Throughout the past two weeks on the pro rodeo circuit, the Roy Cooper family has roped in the accolades.
It began on Sept. 9 when Cooper, who won eight world titles in the late 1970s and early 1980s, earned a rodeo achievement award at the National Cowboy Symposium and Celebration in Lubbock. From there, Cooper, a Hobbs, N.M., native who lives in Decatur, traveled to the 100th Pendleton Round Up in Pendleton Ore., where was inducted into the storied rodeo’s hall of fame on Sept. 12.
If that wasn’t enough, the 54-year-old Cooper learned that all three of his sons are expected to qualify for the December Wrangler National Finals Rodeo for the first time.
Clint, Clif and Tuf Cooper each have more than $70,000 in regular season earnings in tie-down roping, which should be more than enough for each of them to earn a berth to the Las Vegas championships. That means they are expected to become the first trio of brothers to make the NFR in tie-down roping in the same year.
“That’s a Triple Crown for me,” Roy Cooper said of his sons’ success. “I’ve dreamed about it and it happened. I’ve always known it was possible.”
In previous years, Tuf and Clint Cooper qualified for the National Finals. But Clif Cooper had failed to make the cut.
But last weekend, Clif Cooper used come-from-behind tactics in the waning moments of the regular season and won two sizeable rodeos in the Northwest. He pocketed $13,500 after winning the Justin Boots Playoffs, an invitational all-star rodeo in Puyallup, Wash. He also raked in $3,515 after finishing first at Lewiston, Idaho.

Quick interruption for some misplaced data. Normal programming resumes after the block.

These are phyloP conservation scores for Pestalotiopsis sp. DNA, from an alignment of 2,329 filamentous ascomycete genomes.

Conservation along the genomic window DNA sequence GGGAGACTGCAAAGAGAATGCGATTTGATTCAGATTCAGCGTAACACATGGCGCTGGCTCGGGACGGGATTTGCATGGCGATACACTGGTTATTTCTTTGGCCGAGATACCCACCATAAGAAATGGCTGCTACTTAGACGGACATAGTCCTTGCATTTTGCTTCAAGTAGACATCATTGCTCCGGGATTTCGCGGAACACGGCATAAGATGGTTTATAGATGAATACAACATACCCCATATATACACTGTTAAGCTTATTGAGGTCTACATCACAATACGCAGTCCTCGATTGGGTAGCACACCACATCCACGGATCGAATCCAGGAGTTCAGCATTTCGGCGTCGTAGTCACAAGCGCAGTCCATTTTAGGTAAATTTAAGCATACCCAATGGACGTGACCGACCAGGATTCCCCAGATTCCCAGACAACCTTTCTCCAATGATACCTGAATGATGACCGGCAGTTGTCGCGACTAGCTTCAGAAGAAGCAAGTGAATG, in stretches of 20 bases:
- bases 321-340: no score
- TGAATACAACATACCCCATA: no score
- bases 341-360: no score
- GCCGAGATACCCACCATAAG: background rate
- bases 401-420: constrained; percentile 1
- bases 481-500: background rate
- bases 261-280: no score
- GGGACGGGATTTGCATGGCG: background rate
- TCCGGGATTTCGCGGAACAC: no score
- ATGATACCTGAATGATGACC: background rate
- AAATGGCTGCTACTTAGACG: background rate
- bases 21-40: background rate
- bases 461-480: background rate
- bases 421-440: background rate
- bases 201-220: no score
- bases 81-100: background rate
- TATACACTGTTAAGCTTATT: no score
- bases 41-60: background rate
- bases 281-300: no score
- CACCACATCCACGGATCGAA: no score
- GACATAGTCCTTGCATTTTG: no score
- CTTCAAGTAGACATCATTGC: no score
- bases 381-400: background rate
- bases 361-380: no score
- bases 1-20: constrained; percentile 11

The victories helped Clif Cooper catapult from 20th to ninth in the weekly Professional Rodeo Cowboys Association tie-down roping world standings.
He compared his clutch performances to winning a football game as time ran out.
“It was like it was the fourth quarter and there was 1:30 on the clock, and I had to drive the ball all of the way down the field and score,” Clif Cooper said.
However, Clif Cooper said he didn’t put a lot of pressure on himself to go out and produce.
“I wasn’t really thinking about making the National Finals or what I had to do to make it,” he said. “I just relaxed and went out and roped.”
In order to qualify for the National Finals, a competitor must finish the regular season in the top 15 in a single event when the season concludes on Sept. 30. When the PRCA world standings were released Monday, Tuf Cooper, 20, was ranked second with $102,467, Clif Cooper, 22, ranks ninth with $71,961 and Clint Cooper, 28, was in 11th place with $71,084.
In the running — Three famous Texas winter rodeos have been nominated for the PRCA’s Large Indoor Rodeo of the Year annual award. They are stock show rodeos in Fort Worth, Houston, and San Antonio. The other nominees are shows in Denver, and Jackson, Miss. The San Antonio rodeo has won the coveted award over the past five years. On Sept. 9, Keith Martin, who heads up the San Antonio’s $1 million show, received a rodeo achievement award at Lubbock’s National Cowboy Symposium.
PBR update — On the Professional Bull Riders Built Ford Tough Series, Georgia cowboy Sean Willingham and Brazilian Paulo Lima tied for first at the tour stop in Greenville, S.C. after each cowboy finished with a three-ride score of 262.75. Willingham earned $36,577 and Lima pocketed $21,603.
Oklahoma cowboy Austin Meier leads the world title race after finishing third in Greenville. In the Ford Series standings, Meier has 9,640.50, 333.5 ahead of No. 2-ranked Renato Nunes. J.B. Mauney ranks third in the title race with 8,200.5, 1,440 off the lead.